KEYSER – Mineral County government has no role in replacing or repairing the Sunnydale Drive bridge that partially gave way beneath a fire truck last weekend, with residents of the subdivision largely on their own to cover the expense.

By Richard Kerns
Tribune Staff Writer
KEYSER – Mineral County government has no role in replacing or repairing the Sunnydale Drive bridge that partially gave way beneath a fire truck last weekend, with residents of the subdivision largely on their own to cover the expense.
Among the options reportedly under consideration is a claim against the fire department's insurance carrier for the cost of repair.
County Coordinator Mike Bland said Wednesday that the Sunnydale subdivision predates county regulations adopted in the early 1990s which require such developments to feature a homeowners association that would cover the expense of regular road maintenance and plowing, as well as repairs to an access bridge.
Bland said several residents of the area have contacted him, and while county officials are ready to work with the residents to explore funding options, he said the county itself is not in a position to pay for the bridge repair.
"We'll try to assist them in any way we can, but we don't have a responsibility in replacing the bridge or anything like that," Bland said.
Located off of state-maintained Stony Run Road, Sunnydale Drive is a public right of way that is not publicly maintained, according to Bland. More than two dozen homes are located in the subdivision, as well as a townhouse complex that is partially occupied and still under construction.
Bland said neighborhoods of such size normally have a homeowners association, but he is unaware of any such organization for Sunnydale. "Typically when you have that many houses involved you have a homeowners association that accepts responsibility," he said.
Early Saturday morning, the small bridge that provides the only direct access to the neighborhood partially gave way when a 75-foot ladder truck from the Keyser Volunteer Fire Department attempted to cross the span to reach a house fire in the subdivision. Wooden bridge decking that extends about 2 feet beyond steel beams under the single-lane bridge gave way beneath the 6.5 ton vehicle, which partially fell into Stony Run.
Access to the fire was gained by using a private bridge just downstream, but fire trucks had to cross two residential lots to get back to Sunnydale Drive.
Fire Department officials are still awaiting an inspection-visit from the department's insurance carrier to determine the extent of the damage to the truck, Fire Chief Chris Paitsel said Wednesday. There is some concern that the vehicle's frame may have been bent in the bridge collapse.
The Sunnydale development predates county regulations now in place under the Comprehensive Plan that require a developer to ensure that road and other maintenance issues are provided for before new homes can be occupied. Those regulations essentially require that a homeowners association be established, which collects annual fees from residents to pay for plowing and other expenses. The regulations also outline minimum standards for roads and utilities.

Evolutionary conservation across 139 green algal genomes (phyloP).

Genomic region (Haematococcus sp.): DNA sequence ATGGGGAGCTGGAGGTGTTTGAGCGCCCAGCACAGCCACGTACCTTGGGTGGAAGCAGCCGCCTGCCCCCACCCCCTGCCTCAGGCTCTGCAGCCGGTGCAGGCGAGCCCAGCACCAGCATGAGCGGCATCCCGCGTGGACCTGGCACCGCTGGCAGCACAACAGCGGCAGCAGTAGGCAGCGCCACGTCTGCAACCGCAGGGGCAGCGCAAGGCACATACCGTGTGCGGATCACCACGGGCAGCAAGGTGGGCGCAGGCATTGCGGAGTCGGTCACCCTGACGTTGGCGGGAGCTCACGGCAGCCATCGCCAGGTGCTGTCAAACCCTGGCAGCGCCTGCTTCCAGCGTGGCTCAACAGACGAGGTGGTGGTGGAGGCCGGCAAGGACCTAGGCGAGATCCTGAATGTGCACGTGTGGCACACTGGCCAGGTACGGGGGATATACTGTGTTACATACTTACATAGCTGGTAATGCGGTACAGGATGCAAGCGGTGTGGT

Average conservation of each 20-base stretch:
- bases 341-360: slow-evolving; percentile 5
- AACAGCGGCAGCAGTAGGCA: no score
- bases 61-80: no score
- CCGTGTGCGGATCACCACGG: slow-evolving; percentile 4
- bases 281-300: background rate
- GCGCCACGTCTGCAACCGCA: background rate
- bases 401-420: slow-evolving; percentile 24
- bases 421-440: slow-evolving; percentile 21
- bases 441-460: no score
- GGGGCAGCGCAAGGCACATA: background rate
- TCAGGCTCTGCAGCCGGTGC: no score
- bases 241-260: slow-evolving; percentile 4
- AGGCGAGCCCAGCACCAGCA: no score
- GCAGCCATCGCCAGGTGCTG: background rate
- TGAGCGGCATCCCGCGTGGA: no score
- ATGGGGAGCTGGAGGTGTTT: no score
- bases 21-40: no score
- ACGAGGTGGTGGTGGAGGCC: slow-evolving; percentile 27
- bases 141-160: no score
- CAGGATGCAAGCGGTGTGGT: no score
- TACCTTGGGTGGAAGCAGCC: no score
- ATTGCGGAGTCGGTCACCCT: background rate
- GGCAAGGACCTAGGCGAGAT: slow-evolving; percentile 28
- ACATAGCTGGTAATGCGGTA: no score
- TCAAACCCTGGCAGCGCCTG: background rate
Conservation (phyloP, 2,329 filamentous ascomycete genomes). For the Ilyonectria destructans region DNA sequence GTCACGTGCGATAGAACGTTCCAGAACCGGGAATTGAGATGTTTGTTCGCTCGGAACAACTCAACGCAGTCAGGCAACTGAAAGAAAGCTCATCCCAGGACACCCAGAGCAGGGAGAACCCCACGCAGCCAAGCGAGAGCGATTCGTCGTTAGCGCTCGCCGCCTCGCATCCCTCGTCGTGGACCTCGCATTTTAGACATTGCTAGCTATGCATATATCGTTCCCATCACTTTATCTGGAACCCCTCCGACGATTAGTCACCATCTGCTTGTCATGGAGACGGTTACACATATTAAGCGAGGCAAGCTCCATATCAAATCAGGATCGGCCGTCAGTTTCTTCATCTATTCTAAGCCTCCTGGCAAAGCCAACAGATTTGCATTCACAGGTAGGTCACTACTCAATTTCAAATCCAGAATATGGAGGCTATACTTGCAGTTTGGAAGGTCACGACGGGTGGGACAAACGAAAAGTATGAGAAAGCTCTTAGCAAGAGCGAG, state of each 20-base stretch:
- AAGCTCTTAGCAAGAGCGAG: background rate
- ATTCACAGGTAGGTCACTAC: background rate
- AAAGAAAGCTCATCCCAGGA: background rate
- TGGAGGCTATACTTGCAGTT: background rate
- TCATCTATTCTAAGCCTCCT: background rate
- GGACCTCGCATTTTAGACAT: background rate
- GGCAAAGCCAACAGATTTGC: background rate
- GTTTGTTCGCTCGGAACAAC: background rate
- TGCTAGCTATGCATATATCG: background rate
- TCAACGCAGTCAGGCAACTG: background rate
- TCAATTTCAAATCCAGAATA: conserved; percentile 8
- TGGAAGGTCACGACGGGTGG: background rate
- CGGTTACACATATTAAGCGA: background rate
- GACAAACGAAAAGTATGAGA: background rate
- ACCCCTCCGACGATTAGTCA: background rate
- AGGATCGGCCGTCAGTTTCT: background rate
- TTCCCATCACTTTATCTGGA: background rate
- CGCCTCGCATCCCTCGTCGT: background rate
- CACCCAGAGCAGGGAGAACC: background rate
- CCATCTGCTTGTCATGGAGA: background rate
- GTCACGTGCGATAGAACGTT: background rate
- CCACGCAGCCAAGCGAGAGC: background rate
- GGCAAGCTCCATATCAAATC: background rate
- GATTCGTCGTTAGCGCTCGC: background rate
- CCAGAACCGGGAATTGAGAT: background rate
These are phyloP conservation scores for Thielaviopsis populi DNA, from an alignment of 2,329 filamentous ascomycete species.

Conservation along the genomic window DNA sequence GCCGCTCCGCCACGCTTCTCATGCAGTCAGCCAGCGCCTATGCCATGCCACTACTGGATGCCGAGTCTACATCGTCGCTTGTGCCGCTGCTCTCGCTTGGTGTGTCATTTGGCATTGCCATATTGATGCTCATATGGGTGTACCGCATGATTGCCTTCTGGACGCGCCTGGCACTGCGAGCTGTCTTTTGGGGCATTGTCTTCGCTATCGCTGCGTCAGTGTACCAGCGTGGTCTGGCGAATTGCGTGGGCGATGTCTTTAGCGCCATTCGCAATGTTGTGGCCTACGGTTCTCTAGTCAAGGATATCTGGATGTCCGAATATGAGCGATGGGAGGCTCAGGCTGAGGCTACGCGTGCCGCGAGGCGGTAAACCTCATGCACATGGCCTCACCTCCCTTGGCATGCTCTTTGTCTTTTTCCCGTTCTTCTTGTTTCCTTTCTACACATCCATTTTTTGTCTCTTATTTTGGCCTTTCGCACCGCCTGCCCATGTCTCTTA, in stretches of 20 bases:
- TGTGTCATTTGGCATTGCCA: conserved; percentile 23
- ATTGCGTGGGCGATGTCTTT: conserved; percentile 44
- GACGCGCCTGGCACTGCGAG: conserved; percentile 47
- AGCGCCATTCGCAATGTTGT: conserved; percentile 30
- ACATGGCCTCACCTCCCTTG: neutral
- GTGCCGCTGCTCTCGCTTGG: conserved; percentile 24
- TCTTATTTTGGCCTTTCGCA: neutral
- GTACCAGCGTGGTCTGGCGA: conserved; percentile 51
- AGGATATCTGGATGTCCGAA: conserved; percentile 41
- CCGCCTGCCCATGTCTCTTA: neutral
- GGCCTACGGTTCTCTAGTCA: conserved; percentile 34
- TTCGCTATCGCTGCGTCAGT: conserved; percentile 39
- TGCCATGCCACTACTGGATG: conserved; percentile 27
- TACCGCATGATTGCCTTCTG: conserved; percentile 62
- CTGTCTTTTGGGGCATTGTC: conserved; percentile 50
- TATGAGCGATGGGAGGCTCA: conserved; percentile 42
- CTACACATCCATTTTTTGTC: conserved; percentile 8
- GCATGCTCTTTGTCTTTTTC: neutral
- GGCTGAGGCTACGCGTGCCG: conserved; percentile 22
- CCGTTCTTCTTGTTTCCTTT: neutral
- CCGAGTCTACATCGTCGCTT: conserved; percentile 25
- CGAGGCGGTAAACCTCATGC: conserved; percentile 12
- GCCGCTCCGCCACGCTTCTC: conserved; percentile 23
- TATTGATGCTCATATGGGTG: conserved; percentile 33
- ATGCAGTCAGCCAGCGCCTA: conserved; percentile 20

"It's simply saying if you create a residential subdivision, you have to follow minimum standards for roads, water and sewer," Bland said.
Those rules also outline bridge specifications. According to a neighbor, the steel supports for the Sunnydale span came from an old railroad car.
Asked if the bridge would meet current standards, Bland said, "more than likely" no.
After Saturday's fire, which law enforcement officials say was intentionally set, with charges filed against the homeowner, yellow tape was strung across the Sunnydale Bridge. However, residents soon removed the tape and resumed using the span, although very carefully, as the accident significantly reduced its width.
The homeowners are now wondering what comes next.
One option that Bland said residents are considering is a claim against the fire department's insurance carrier, essentially arguing that the fire department damaged the bridge and it should be liable for the repair.
Paitsel said Wednesday that he has not heard anything about such a claim, but noted that the bridge does not have a posted weight limit, and that the fire truck did not strike the structure through an improper approach. "We didn't run into their bridge, their bridge gave way," he said.
Paitsel added that the fire department could argue the flip side of the case for purposes of insurance claims: That the residents should be responsible for the cost of repairing the fire truck because their bridge was inadequate.
While the regulations now in place should prevent such problems in new developments, numerous subdivisions in Mineral County that predate the Comprehensive Plan are accessed by bridges of uncertain construction. "I wouldn't even hazard a guess" as to how many neighborhoods are accessed by small bridges, Bland said.